Function and method signaturesΒΆ

Function signatures in this standard adhere to the following:

  1. Positional parameters should be positional-only parameters. Positional-only parameters have no externally-usable name. When a function accepting positional-only parameters is called, positional arguments are mapped to these parameters based solely on their order.

    Rationale: existing libraries have incompatible conventions, and using names of positional parameters is not normal/recommended practice.


    Positional-only parameters are only available in Python >= 3.8. Libraries still supporting 3.7 or 3.6 may consider making the API standard-compliant namespace >= 3.8. Alternatively, they can add guidance to their users in the documentation to use the functions as if they were positional-only.

  2. Optional parameters should be keyword-only arguments.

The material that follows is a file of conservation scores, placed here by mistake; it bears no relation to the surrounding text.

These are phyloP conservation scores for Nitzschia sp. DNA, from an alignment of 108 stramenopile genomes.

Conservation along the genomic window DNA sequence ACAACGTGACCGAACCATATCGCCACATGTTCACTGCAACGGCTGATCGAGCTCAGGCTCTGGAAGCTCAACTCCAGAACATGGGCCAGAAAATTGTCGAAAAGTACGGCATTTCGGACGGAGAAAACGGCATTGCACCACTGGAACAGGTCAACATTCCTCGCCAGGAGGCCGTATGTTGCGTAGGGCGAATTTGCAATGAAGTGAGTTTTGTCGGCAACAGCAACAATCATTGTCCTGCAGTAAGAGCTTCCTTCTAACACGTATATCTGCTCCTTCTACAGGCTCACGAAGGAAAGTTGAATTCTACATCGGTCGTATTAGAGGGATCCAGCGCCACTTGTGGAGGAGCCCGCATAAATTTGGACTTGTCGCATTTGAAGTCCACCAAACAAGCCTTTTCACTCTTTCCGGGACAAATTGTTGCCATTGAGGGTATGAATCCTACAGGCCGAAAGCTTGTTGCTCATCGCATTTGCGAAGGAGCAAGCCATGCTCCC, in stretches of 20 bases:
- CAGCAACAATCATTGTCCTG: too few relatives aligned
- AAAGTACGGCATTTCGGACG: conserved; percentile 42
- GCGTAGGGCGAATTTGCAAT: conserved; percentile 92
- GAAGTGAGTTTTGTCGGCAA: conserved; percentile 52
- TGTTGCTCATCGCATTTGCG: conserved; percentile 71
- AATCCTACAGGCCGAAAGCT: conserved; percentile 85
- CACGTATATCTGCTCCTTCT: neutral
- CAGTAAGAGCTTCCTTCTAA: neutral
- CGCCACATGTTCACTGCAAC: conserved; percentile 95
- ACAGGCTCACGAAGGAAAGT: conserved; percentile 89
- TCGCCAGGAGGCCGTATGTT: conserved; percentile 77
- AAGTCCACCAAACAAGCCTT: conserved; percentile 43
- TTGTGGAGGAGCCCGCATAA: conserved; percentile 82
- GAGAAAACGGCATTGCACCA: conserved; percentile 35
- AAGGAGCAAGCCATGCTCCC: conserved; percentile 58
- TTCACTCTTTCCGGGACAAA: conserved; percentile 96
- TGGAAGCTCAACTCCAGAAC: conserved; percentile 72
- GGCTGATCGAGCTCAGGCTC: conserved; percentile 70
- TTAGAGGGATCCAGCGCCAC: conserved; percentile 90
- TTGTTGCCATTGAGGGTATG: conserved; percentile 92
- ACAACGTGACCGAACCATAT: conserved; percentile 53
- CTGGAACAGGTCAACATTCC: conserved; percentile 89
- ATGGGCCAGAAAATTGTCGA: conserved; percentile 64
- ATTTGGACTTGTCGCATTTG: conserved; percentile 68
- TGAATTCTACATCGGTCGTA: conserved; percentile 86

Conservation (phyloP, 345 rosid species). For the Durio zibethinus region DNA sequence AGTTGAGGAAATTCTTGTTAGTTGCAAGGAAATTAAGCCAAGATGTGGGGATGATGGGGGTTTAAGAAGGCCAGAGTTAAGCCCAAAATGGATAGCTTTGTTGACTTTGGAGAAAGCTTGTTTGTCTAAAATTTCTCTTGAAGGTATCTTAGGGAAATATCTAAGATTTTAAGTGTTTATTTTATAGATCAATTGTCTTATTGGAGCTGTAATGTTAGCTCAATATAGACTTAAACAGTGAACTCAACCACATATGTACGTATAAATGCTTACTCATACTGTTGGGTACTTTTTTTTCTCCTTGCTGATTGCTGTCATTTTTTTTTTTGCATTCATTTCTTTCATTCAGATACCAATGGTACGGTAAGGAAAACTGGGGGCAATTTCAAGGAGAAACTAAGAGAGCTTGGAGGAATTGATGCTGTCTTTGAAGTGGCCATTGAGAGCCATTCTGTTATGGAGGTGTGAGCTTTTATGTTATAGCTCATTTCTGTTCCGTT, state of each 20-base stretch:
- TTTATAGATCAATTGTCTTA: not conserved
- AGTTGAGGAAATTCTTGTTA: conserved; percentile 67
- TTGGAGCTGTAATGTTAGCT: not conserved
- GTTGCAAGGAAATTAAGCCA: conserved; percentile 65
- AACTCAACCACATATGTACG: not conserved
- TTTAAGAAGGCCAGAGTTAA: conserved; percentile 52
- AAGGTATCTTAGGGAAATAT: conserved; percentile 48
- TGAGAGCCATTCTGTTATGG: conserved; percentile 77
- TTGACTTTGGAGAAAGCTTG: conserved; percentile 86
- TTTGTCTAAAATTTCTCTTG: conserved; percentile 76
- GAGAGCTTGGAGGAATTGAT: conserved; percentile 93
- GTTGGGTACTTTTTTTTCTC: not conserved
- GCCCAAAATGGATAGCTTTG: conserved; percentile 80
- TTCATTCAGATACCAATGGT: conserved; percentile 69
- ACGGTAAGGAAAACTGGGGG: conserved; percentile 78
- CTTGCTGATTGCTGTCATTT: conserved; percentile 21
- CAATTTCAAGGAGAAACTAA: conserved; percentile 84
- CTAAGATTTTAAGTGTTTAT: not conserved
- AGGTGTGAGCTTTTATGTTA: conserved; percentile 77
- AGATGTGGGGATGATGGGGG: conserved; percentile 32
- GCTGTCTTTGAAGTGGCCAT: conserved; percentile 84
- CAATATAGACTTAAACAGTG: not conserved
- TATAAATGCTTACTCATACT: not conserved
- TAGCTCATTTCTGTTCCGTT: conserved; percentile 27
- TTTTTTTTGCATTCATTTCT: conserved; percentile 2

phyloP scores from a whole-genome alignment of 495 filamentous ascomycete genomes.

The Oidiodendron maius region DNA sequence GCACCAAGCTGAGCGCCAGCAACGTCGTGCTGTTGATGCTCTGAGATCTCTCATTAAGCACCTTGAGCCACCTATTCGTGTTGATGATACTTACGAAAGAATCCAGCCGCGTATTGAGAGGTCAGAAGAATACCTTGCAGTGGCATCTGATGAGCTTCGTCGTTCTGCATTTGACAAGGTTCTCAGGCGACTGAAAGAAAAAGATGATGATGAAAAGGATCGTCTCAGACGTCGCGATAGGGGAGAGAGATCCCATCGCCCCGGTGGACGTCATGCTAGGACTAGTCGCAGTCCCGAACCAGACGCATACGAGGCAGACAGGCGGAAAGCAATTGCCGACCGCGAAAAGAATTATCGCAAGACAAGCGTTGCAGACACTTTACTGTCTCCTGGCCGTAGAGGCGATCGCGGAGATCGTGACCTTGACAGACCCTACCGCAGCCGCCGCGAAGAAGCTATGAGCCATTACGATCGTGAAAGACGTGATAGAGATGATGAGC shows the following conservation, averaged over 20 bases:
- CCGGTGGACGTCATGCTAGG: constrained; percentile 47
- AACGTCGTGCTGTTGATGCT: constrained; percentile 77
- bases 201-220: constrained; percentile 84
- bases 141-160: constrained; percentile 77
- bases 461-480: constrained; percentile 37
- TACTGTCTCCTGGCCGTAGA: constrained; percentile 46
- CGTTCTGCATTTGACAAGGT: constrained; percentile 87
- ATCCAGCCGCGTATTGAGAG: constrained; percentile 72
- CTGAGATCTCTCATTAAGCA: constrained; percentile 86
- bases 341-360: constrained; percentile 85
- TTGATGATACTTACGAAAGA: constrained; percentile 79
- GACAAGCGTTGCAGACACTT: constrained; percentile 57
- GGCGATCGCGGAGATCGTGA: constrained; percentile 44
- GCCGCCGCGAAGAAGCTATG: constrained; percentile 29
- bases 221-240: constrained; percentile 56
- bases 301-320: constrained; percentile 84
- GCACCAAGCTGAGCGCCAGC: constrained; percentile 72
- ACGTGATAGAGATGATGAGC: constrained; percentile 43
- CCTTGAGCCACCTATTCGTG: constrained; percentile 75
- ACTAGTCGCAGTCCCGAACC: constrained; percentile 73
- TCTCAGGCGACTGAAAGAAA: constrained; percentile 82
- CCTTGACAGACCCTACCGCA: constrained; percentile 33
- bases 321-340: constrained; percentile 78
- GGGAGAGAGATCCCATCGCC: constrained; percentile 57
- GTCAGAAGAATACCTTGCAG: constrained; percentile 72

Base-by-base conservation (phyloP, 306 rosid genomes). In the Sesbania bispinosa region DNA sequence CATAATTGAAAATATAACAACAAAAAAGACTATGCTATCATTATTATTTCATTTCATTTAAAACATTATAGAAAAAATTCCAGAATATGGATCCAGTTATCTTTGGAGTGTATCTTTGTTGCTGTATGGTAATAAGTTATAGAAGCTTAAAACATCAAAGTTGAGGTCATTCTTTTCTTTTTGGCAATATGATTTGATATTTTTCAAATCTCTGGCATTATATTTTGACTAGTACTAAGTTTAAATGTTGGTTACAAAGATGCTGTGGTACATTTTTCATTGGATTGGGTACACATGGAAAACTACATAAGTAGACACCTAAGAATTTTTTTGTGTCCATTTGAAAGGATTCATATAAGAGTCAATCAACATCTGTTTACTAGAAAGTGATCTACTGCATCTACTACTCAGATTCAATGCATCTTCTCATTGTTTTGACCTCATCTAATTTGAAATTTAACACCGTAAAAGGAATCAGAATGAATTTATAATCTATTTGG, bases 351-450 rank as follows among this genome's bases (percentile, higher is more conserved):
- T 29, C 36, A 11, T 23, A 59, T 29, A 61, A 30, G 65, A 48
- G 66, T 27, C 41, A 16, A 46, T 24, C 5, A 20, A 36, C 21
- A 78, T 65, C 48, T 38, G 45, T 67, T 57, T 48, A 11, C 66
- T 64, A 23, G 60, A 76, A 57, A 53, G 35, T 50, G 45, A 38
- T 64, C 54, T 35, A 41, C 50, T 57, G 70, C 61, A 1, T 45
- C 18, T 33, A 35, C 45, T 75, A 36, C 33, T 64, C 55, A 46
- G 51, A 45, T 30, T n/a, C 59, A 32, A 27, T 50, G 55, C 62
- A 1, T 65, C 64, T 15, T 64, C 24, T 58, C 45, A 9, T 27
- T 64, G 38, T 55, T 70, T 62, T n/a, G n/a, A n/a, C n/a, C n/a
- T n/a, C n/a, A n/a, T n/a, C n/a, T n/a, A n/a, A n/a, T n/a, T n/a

Rationale: this leads to more readable code, and it makes it easier to evolve an API over time by adding keywords without having to worry about keyword order.

  3. For functions that have a single positional array parameter, that parameter is called x. For functions that have multiple array parameters, those parameters are called xi with i = 1, 2, ... (i.e., x1, x2).

  4. Signatures include type annotations. The type annotations are also added to individual parameter and return value descriptions. For code which aims to adhere to the standard, adding type annotations is strongly recommended.

A function signature and description will look like:

funcname(x1, x2, /, *, key1=-1, key2=None) -> out:

     x1 : array
     x2 : array
     key1 : int
     key2 : Optional[str]


     out : array

Method signatures will follow the same conventions modulo the addition of self.

Note that there are a few exceptions to rules (1) and (2), in cases where it enhances readability or use of the non-default form of the parameter in question is commonly used in code written for existing array libraries.